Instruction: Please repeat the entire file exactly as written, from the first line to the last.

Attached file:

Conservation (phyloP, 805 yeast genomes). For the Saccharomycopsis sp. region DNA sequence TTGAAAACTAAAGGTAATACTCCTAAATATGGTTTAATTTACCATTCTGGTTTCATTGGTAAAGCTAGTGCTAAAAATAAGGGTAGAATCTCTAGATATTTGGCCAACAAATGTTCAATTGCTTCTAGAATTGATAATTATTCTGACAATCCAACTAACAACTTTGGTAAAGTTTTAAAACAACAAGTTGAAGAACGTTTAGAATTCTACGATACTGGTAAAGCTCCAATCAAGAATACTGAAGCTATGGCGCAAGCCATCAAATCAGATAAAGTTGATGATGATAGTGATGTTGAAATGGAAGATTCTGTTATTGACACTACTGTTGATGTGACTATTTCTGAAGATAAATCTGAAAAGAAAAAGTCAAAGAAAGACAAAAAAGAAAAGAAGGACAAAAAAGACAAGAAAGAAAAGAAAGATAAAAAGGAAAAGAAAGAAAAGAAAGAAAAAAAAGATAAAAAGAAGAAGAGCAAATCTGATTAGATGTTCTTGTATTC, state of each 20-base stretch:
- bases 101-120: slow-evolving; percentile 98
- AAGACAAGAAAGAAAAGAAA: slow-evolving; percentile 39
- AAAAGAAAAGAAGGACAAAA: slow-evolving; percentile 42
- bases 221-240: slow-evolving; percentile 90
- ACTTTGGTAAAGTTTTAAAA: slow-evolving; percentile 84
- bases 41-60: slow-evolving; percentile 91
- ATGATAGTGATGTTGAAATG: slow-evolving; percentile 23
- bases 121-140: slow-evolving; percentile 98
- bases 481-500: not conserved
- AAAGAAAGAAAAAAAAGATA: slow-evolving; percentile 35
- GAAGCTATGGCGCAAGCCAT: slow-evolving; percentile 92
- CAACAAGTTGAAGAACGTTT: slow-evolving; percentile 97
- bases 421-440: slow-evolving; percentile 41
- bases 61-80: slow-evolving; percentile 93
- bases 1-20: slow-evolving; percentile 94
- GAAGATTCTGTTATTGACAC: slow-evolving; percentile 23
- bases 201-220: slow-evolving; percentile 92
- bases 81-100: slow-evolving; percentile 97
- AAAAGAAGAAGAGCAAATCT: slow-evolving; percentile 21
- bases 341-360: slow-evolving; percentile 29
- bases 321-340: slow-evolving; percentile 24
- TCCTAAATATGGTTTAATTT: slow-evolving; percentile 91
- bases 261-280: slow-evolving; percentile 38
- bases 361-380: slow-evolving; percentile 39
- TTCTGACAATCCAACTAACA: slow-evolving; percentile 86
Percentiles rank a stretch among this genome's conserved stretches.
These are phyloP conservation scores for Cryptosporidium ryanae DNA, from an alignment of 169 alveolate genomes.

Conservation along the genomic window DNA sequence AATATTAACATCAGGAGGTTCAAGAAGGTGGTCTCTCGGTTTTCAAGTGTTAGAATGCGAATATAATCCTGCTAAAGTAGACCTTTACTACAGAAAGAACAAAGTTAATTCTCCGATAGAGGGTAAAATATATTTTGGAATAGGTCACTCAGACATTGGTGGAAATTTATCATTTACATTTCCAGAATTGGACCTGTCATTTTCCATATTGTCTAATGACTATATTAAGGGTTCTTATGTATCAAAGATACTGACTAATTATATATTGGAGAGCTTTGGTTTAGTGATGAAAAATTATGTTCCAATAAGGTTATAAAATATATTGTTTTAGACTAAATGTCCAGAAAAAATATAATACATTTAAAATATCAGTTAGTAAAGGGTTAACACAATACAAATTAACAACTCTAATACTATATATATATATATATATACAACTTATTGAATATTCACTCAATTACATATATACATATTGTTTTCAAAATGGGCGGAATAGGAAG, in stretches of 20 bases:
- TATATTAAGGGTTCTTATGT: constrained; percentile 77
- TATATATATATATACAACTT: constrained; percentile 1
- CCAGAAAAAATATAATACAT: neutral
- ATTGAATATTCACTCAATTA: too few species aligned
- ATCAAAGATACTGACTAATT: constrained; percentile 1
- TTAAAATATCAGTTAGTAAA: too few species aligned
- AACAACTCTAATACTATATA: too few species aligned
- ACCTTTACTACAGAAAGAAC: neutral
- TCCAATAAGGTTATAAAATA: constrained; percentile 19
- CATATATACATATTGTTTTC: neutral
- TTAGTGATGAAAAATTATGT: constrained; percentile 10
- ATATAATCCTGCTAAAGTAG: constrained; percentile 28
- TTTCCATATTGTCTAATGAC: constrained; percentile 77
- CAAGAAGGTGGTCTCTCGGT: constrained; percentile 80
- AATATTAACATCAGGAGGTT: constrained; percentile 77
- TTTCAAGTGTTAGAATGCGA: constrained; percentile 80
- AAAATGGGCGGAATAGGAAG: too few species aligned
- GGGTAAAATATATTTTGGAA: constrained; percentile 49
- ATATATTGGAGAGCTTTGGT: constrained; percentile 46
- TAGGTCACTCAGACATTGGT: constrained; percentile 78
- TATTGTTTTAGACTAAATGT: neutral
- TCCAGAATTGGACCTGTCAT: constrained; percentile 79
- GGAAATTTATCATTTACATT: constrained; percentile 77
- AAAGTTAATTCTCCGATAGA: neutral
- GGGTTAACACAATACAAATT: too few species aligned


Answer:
Conservation (phyloP, 805 yeast genomes). For the Saccharomycopsis sp. region DNA sequence TTGAAAACTAAAGGTAATACTCCTAAATATGGTTTAATTTACCATTCTGGTTTCATTGGTAAAGCTAGTGCTAAAAATAAGGGTAGAATCTCTAGATATTTGGCCAACAAATGTTCAATTGCTTCTAGAATTGATAATTATTCTGACAATCCAACTAACAACTTTGGTAAAGTTTTAAAACAACAAGTTGAAGAACGTTTAGAATTCTACGATACTGGTAAAGCTCCAATCAAGAATACTGAAGCTATGGCGCAAGCCATCAAATCAGATAAAGTTGATGATGATAGTGATGTTGAAATGGAAGATTCTGTTATTGACACTACTGTTGATGTGACTATTTCTGAAGATAAATCTGAAAAGAAAAAGTCAAAGAAAGACAAAAAAGAAAAGAAGGACAAAAAAGACAAGAAAGAAAAGAAAGATAAAAAGGAAAAGAAAGAAAAGAAAGAAAAAAAAGATAAAAAGAAGAAGAGCAAATCTGATTAGATGTTCTTGTATTC, state of each 20-base stretch:
- bases 101-120: slow-evolving; percentile 98
- AAGACAAGAAAGAAAAGAAA: slow-evolving; percentile 39
- AAAAGAAAAGAAGGACAAAA: slow-evolving; percentile 42
- bases 221-240: slow-evolving; percentile 90
- ACTTTGGTAAAGTTTTAAAA: slow-evolving; percentile 84
- bases 41-60: slow-evolving; percentile 91
- ATGATAGTGATGTTGAAATG: slow-evolving; percentile 23
- bases 121-140: slow-evolving; percentile 98
- bases 481-500: not conserved
- AAAGAAAGAAAAAAAAGATA: slow-evolving; percentile 35
- GAAGCTATGGCGCAAGCCAT: slow-evolving; percentile 92
- CAACAAGTTGAAGAACGTTT: slow-evolving; percentile 97
- bases 421-440: slow-evolving; percentile 41
- bases 61-80: slow-evolving; percentile 93
- bases 1-20: slow-evolving; percentile 94
- GAAGATTCTGTTATTGACAC: slow-evolving; percentile 23
- bases 201-220: slow-evolving; percentile 92
- bases 81-100: slow-evolving; percentile 97
- AAAAGAAGAAGAGCAAATCT: slow-evolving; percentile 21
- bases 341-360: slow-evolving; percentile 29
- bases 321-340: slow-evolving; percentile 24
- TCCTAAATATGGTTTAATTT: slow-evolving; percentile 91
- bases 261-280: slow-evolving; percentile 38
- bases 361-380: slow-evolving; percentile 39
- TTCTGACAATCCAACTAACA: slow-evolving; percentile 86
Percentiles rank a stretch among this genome's conserved stretches.
These are phyloP conservation scores for Cryptosporidium ryanae DNA, from an alignment of 169 alveolate genomes.

Conservation along the genomic window DNA sequence AATATTAACATCAGGAGGTTCAAGAAGGTGGTCTCTCGGTTTTCAAGTGTTAGAATGCGAATATAATCCTGCTAAAGTAGACCTTTACTACAGAAAGAACAAAGTTAATTCTCCGATAGAGGGTAAAATATATTTTGGAATAGGTCACTCAGACATTGGTGGAAATTTATCATTTACATTTCCAGAATTGGACCTGTCATTTTCCATATTGTCTAATGACTATATTAAGGGTTCTTATGTATCAAAGATACTGACTAATTATATATTGGAGAGCTTTGGTTTAGTGATGAAAAATTATGTTCCAATAAGGTTATAAAATATATTGTTTTAGACTAAATGTCCAGAAAAAATATAATACATTTAAAATATCAGTTAGTAAAGGGTTAACACAATACAAATTAACAACTCTAATACTATATATATATATATATATACAACTTATTGAATATTCACTCAATTACATATATACATATTGTTTTCAAAATGGGCGGAATAGGAAG, in stretches of 20 bases:
- TATATTAAGGGTTCTTATGT: constrained; percentile 77
- TATATATATATATACAACTT: constrained; percentile 1
- CCAGAAAAAATATAATACAT: neutral
- ATTGAATATTCACTCAATTA: too few species aligned
- ATCAAAGATACTGACTAATT: constrained; percentile 1
- TTAAAATATCAGTTAGTAAA: too few species aligned
- AACAACTCTAATACTATATA: too few species aligned
- ACCTTTACTACAGAAAGAAC: neutral
- TCCAATAAGGTTATAAAATA: constrained; percentile 19
- CATATATACATATTGTTTTC: neutral
- TTAGTGATGAAAAATTATGT: constrained; percentile 10
- ATATAATCCTGCTAAAGTAG: constrained; percentile 28
- TTTCCATATTGTCTAATGAC: constrained; percentile 77
- CAAGAAGGTGGTCTCTCGGT: constrained; percentile 80
- AATATTAACATCAGGAGGTT: constrained; percentile 77
- TTTCAAGTGTTAGAATGCGA: constrained; percentile 80
- AAAATGGGCGGAATAGGAAG: too few species aligned
- GGGTAAAATATATTTTGGAA: constrained; percentile 49
- ATATATTGGAGAGCTTTGGT: constrained; percentile 46
- TAGGTCACTCAGACATTGGT: constrained; percentile 78
- TATTGTTTTAGACTAAATGT: neutral
- TCCAGAATTGGACCTGTCAT: constrained; percentile 79
- GGAAATTTATCATTTACATT: constrained; percentile 77
- AAAGTTAATTCTCCGATAGA: neutral
- GGGTTAACACAATACAAATT: too few species aligned